Phlox hoodii var. canescens
Synonyms: Phlox canescens, Phlox hoodii ssp. canescens, Phlox lanata
The photo above shows several flowers of Hood's phlox as seen from hillsides west of Vantage, WA.........March 29, 2007.
Hood's phlox is a pretty, compact, mat or low cushion forming wildflower. The leaves are firm and pungent, and are narrowly linear. Most leaves range from 4 to 10 mm long and about 0.5 to 1 mm wide. The leaves of Hood's phlox tend to be stiffer and generally shorter than those of spreading phlox (Phlox diffusa).
The beautiful flowers are solitary, sessile, and at the tips of the stems. The corolla is white, pink, or a light blue. The tube ranges in length from 4 to 10 mm long, with the lobes being 4 to 7 mm long. The membranes between the ribs of the calyx tube are flat and often obscured by the hairs there. The style is 2-5 mm long. Four of the anthers are near the mouth of the tube, while the fifth is below the others. It is positioned above the tip of the style.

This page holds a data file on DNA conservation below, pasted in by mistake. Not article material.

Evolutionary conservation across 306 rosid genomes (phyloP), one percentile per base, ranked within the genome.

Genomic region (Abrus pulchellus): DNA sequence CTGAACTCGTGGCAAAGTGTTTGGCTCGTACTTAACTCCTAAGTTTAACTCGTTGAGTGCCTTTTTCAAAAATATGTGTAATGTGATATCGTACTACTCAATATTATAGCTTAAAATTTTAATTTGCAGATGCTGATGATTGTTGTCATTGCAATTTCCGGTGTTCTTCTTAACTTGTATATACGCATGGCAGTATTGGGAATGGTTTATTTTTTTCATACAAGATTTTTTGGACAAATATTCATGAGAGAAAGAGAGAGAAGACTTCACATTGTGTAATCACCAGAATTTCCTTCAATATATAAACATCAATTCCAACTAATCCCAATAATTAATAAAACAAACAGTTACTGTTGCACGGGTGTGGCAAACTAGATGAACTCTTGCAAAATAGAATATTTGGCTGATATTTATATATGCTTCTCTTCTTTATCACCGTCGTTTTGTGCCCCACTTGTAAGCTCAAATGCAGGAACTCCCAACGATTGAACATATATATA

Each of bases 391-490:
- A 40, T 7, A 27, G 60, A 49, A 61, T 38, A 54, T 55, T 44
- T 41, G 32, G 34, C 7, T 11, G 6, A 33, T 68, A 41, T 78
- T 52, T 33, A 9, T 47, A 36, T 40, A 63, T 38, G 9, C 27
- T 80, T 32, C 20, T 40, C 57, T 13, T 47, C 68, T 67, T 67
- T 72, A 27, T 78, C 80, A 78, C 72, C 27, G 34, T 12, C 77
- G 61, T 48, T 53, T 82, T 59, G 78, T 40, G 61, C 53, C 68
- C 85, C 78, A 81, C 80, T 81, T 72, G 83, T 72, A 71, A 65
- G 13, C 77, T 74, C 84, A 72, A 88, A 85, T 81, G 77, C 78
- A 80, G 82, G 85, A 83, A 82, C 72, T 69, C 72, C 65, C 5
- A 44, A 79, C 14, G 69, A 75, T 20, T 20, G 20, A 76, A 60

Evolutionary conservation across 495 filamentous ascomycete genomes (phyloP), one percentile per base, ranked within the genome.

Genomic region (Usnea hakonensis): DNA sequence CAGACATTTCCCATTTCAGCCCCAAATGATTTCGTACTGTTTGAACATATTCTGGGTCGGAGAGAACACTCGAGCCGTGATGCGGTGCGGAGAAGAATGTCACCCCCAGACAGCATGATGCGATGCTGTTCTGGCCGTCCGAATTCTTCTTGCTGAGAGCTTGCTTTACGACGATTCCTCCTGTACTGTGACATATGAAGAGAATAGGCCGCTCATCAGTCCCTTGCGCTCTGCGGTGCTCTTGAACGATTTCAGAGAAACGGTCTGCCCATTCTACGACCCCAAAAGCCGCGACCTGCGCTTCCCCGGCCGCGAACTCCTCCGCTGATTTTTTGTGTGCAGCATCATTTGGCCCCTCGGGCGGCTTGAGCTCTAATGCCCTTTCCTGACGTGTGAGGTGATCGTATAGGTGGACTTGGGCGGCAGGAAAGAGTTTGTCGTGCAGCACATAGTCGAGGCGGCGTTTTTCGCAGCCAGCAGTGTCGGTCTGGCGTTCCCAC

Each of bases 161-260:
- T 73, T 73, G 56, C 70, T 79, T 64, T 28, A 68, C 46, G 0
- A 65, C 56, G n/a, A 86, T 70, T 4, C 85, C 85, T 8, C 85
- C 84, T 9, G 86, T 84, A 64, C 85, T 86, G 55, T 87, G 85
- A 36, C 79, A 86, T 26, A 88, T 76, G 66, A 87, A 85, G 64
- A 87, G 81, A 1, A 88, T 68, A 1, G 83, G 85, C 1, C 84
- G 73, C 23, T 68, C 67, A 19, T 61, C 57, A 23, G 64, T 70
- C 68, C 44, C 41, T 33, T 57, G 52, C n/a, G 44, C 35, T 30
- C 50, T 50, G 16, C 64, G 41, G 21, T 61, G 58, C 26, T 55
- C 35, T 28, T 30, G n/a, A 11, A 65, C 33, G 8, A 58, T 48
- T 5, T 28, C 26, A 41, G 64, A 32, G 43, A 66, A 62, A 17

Hood's phlox is a wildflower of dry open places. It is commonly found with sagebrush. It is found from the hills of the lowlands to moderate elevations in the mountains.
Hood's phlox is a widespread phlox. It is found from Alaska south through the Yukon, and along the east side of the Rockies into Alberta and Saskatchewan to northern Colorado and western Nebraska. It passes wetward of the Rockies through Wyoming to southern Idaho, norhtern Utah, and as far west as the eastern base of the Cascade Range, into central Washington and south through central Oregon to northeastern California.
Close-ups of what appears to be Hood's phlox as seen on rock outcrops around Jackman Park, Steens Mountain of Harney County, Oregon............June 2, 2012.